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Cybersecurity Challenges and the Academic Health Center: An Interactive Tabletop Simulation for Executives.

Authors
  • Maggio, Lauren A1
  • Dameff, Christian2
  • Kanter, Steven L3
  • Woods, Beau4
  • Tully, Jeffrey5
  • 1 L.A. Maggio is programs scholar, Association of Academic Health Centers, Washington, DC, and professor of medicine, Uniformed Services University of the Health Sciences, Bethesda, Maryland.
  • 2 C. Dameff is assistant professor of emergency medicine, biomedical informatics and computer science, University of California, San Diego, La Jolla, California.
  • 3 S.L. Kanter is president and CEO, Association of Academic Health Centers, Washington, DC.
  • 4 B. Woods is a cyber safety innovation fellow, Atlantic Council, and leader, I Am the Cavalry, Washington, DC.
  • 5 J. Tully is assistant professor of anesthesiology and pain medicine, University of California, Davis, Medical Center, Sacramento, California.
Type
Published Article
Journal
Academic medicine : journal of the Association of American Medical Colleges
Publication Date
Jun 01, 2021
Volume
96
Issue
6
Pages
850–853
Identifiers
DOI: 10.1097/ACM.0000000000003859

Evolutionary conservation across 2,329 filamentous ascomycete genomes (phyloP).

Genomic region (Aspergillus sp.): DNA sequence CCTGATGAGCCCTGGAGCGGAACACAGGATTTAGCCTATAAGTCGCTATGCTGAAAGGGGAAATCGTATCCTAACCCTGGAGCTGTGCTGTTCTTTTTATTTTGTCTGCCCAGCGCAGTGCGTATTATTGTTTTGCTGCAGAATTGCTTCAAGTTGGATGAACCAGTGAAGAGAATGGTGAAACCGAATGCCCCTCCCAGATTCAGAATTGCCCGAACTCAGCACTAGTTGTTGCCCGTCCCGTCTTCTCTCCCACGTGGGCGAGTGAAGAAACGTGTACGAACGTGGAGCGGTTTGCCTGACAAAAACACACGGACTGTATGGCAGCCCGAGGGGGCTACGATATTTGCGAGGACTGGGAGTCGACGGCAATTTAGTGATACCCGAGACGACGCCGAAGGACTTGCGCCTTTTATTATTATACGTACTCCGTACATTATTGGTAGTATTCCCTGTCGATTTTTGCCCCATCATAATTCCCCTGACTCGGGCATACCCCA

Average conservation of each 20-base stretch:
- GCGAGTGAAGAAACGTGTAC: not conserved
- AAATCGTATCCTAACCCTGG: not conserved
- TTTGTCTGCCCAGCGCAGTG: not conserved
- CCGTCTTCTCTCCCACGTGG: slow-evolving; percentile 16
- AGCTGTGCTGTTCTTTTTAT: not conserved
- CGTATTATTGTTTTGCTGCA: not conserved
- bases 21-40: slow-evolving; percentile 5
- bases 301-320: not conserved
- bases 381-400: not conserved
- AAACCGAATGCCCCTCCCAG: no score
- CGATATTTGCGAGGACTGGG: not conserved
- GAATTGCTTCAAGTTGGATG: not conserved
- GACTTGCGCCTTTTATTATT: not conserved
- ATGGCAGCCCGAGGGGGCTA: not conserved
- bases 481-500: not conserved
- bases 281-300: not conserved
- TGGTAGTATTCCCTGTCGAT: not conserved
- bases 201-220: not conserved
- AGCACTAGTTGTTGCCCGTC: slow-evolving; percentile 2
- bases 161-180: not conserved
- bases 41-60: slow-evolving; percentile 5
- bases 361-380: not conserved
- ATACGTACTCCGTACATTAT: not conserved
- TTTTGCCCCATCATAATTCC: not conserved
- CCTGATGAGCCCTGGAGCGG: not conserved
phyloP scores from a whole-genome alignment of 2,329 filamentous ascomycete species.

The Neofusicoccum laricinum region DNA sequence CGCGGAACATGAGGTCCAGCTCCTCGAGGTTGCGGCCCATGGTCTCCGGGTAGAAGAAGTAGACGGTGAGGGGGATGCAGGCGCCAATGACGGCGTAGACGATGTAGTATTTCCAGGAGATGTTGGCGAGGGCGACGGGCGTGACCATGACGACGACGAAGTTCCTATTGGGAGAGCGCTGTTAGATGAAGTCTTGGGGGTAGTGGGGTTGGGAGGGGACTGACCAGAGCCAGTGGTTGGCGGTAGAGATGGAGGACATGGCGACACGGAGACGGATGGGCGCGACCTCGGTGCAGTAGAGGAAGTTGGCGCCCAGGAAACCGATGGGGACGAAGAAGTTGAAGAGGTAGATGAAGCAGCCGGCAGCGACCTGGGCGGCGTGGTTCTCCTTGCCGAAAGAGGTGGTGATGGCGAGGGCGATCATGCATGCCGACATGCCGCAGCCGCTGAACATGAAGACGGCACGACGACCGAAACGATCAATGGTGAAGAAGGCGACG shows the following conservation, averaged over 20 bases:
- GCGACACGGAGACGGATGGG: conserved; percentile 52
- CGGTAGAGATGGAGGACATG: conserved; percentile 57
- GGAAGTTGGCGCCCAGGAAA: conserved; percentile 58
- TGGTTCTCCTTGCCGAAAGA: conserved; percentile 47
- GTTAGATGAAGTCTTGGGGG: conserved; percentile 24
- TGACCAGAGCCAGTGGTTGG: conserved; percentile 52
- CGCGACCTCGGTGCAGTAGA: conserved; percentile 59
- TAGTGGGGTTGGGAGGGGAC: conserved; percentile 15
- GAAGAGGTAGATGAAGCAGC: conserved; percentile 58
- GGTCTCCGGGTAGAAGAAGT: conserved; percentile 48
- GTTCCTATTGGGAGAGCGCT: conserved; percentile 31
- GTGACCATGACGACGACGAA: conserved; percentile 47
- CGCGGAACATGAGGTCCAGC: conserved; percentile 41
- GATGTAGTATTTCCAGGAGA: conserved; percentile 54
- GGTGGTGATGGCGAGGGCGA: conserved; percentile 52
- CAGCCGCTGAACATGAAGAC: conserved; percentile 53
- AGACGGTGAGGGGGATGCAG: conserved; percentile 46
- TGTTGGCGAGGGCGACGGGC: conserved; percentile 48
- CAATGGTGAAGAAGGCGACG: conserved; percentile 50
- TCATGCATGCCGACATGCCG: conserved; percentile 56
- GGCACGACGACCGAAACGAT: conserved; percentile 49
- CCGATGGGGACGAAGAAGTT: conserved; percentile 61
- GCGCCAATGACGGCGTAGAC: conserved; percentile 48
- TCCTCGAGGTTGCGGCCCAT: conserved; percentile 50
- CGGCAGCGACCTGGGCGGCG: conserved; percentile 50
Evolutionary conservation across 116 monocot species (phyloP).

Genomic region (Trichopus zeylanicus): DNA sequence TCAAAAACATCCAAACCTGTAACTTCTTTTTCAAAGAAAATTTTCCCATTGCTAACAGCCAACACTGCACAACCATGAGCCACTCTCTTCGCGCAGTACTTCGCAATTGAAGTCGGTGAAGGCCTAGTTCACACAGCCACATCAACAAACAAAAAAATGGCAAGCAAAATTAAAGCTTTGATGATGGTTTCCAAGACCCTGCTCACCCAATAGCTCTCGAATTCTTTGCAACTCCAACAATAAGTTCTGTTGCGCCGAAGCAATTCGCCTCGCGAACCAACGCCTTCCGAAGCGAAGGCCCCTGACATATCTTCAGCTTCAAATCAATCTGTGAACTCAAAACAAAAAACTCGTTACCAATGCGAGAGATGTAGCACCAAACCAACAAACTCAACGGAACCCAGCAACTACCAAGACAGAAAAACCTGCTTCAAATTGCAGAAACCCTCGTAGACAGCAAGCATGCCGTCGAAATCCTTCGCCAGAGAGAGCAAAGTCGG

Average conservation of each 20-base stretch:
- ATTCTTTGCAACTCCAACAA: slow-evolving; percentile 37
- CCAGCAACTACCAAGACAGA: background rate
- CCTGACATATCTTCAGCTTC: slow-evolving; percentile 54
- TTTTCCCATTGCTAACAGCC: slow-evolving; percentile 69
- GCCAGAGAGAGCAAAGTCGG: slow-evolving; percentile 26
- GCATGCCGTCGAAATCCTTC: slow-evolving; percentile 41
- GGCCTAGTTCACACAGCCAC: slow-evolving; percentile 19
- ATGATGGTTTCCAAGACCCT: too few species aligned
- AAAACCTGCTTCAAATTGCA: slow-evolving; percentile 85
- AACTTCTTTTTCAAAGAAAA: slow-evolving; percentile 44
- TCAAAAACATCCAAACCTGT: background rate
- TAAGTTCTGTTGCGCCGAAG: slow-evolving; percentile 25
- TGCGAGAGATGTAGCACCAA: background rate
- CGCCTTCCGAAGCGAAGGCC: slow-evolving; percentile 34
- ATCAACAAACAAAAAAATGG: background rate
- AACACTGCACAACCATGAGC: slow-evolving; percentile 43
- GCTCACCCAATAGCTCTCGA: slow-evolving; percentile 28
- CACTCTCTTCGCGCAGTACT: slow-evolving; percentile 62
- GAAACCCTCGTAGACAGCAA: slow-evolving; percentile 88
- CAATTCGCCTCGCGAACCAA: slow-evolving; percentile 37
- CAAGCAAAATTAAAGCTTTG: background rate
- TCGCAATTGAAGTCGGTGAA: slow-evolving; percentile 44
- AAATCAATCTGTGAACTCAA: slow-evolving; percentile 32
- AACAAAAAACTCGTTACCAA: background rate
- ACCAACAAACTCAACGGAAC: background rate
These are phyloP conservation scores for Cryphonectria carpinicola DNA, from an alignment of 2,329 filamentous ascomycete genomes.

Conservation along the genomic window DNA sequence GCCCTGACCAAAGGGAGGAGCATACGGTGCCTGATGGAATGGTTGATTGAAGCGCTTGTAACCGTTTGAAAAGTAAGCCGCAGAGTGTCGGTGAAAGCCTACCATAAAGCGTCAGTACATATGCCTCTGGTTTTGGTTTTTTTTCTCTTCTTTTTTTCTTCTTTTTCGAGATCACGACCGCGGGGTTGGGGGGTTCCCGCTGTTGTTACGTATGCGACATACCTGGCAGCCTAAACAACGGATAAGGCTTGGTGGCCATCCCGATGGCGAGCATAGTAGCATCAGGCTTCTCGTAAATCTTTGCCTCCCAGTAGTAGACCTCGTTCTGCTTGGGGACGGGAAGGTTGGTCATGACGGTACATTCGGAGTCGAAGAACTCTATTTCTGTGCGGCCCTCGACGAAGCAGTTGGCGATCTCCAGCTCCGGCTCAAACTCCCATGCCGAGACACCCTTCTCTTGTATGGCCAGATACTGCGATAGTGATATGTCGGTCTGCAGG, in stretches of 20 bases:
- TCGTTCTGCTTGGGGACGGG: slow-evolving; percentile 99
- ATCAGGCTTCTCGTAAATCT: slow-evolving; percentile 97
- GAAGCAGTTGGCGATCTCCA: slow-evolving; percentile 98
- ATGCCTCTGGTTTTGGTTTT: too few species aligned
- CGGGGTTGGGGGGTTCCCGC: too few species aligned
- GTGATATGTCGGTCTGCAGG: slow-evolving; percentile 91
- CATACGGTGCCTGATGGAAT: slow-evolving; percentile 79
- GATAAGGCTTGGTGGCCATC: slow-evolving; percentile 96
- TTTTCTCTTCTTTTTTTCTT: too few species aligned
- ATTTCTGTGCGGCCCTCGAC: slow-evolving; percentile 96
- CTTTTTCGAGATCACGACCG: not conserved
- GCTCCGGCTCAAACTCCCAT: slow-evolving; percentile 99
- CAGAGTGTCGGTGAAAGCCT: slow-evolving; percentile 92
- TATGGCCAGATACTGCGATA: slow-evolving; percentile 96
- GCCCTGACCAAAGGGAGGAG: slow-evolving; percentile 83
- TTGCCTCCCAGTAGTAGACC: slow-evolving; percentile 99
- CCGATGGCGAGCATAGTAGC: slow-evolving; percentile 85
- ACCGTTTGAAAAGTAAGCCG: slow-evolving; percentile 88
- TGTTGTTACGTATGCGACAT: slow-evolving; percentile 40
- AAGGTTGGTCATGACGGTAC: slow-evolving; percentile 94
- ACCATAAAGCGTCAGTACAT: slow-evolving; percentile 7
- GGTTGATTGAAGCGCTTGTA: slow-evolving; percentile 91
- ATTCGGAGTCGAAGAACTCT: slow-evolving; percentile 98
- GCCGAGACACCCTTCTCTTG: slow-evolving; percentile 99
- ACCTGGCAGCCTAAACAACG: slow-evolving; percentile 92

PMID: 33239532
Source
Medline
Language
English
License
Unknown

Abstract

Academic health centers (AHCs) face cybersecurity vulnerabilities that have potential costs to an institution's finances, reputation, and ability to deliver care. Yet many AHC executives may not have sufficient knowledge of the potential impact of cyberattacks on institutional missions such as clinical care, research, and education. Improved cybersecurity awareness and education are areas of opportunity for many AHCs. The authors developed and facilitated a tabletop cybersecurity simulation at an international conference for AHC leaders in September 2019 to raise awareness of cybersecurity issues and threats and to provide a forum for discussions of concerns specific to CEOs and C-suite-level executives. The 3.5-hour interactive simulation used an evolving, 3-phase case study describing a hypothetical cyberattack on an AHC with a ransomware demand. The approximately 70 participants, from AHCs spanning 25 states and 11 countries, worked in teams and discussed how they would react if they held roles similar to their real-life positions. The authors provide the full scenario as a resource. The exercise was well received by the participants. In the postsession debrief, many participants noted that cybersecurity preparedness had not received the level of institutional attention given to threats such as epidemics or natural disasters. Significant variance in teams' courses of action during the simulation highlighted a lack of consensus with regard to foundational decisions. Participants identified this as an area that could be remedied by the development of guidelines or protocols. As health care cybersecurity challenges persist or grow in magnitude, AHCs will have increased opportunities to lead in the development of best practices for preparedness and response. AHCs are well positioned to work with clinicians, security professionals, regulators, law enforcement, and other stakeholders to develop tools and protocols to improve health care cybersecurity and better protect patients. Copyright © 2020 by the Association of American Medical Colleges.

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